Pearl Stewart, the first African-American woman to become editor of a major daily newspaper, will present the Michael Davis Lecture Feb. 21 at Southeast Missouri State University.Photo courtesy of The Chicago Defender.
CAPE GIRARDEAU, Mo.,
Feb. 8, 2006 – Pearl Stewart, the first African-American woman to become editor of a major daily newspaper and adjunct professor at the University of Southern Mississippi , will present the Department of Communication’s Michael Davis Lecture Feb. 21 at Southeast Missouri State University.
The Common Hour lecture is scheduled for noon in Glenn Auditorium of Dempster Hall. The event is free and open to the public and is part of the University’s Black History Month festivities.
The Michael Davis Lecture recognizes the contributions of African-Americans in the media. The event also honors the late Michael Davis, a mass communications student at Southeast who died as a result of a hazing incident.
Stewart was editor of the Oakland (Calif.) Tribune in 1992 and 1993, the first African-American woman to become editor of a major daily newspaper. She had previously worked at the Tribune as a reporter and features editor.
Stewart was a reporter at the San Francisco Chronicle for 12 years, where she worked in the Oakland bureau covering local government, neighborhoods and education. She has freelanced for various publications including the East Bay Express, Black Enterprise, Essence.com, The Fort Worth Star-Telegram and Diverse Issues in Higher Education, where she is currently a correspondent.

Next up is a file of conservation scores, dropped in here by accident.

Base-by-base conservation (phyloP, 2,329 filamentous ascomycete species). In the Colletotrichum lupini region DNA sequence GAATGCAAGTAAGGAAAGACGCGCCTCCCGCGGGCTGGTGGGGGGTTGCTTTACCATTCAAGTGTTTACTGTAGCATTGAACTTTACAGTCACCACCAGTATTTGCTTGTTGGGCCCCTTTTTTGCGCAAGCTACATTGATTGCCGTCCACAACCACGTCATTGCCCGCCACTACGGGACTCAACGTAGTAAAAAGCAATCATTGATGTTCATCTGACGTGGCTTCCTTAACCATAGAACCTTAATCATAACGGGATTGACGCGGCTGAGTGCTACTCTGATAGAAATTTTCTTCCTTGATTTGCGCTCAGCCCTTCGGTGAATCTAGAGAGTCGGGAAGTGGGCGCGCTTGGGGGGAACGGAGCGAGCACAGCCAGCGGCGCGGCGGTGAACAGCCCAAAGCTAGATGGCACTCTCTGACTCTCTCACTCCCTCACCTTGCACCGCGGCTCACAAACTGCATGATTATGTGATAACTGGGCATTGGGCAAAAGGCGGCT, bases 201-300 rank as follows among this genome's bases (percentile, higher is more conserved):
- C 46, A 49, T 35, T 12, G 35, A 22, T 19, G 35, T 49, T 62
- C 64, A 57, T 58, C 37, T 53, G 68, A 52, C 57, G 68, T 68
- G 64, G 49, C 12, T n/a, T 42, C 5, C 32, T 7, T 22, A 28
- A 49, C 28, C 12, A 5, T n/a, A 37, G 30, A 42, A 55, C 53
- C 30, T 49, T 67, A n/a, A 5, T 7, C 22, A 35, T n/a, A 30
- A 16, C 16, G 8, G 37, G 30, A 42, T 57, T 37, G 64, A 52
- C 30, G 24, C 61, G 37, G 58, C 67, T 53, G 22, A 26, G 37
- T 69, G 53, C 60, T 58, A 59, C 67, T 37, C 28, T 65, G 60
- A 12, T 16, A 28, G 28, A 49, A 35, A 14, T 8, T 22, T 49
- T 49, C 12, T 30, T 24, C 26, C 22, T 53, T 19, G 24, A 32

In 2002, while teaching journalism at Florida A&M University, she founded Black College Wire, an online news service and training program, which operates with grants from the John S. and James L. Knight Foundation and the Ethics and Excellence in Journalism Foundation.
She has also taught at Dillard and Xavier Universities in New Orleans, Howard University in Washington, D.C., and Louisiana State in Baton Rouge.
In fall 1995, Stewart was selected as a resident fellow at Harvard University’s Shorenstein Center for Press Politics and Public Policy, where her research paper on “Women of Color as Media Executives” was published in 1997 in the book Politics and the Press, which was edited by Pippa Norris and published by Lynne Rienner. She also conducted a two-week seminar in investigative reporting for journalists in Lusaka, Zambia.
Stewart earned a master of arts degree in communication from American University. Her bachelor of arts degree is from Howard University in Afro-American Studies with a minor in journalism. At Howard, she was editor of the campus newspaper, The Hilltop.
For additional information on this event, contact Dr. Stuart Towns, chair of the Department of Communication, at (573) 651-2241.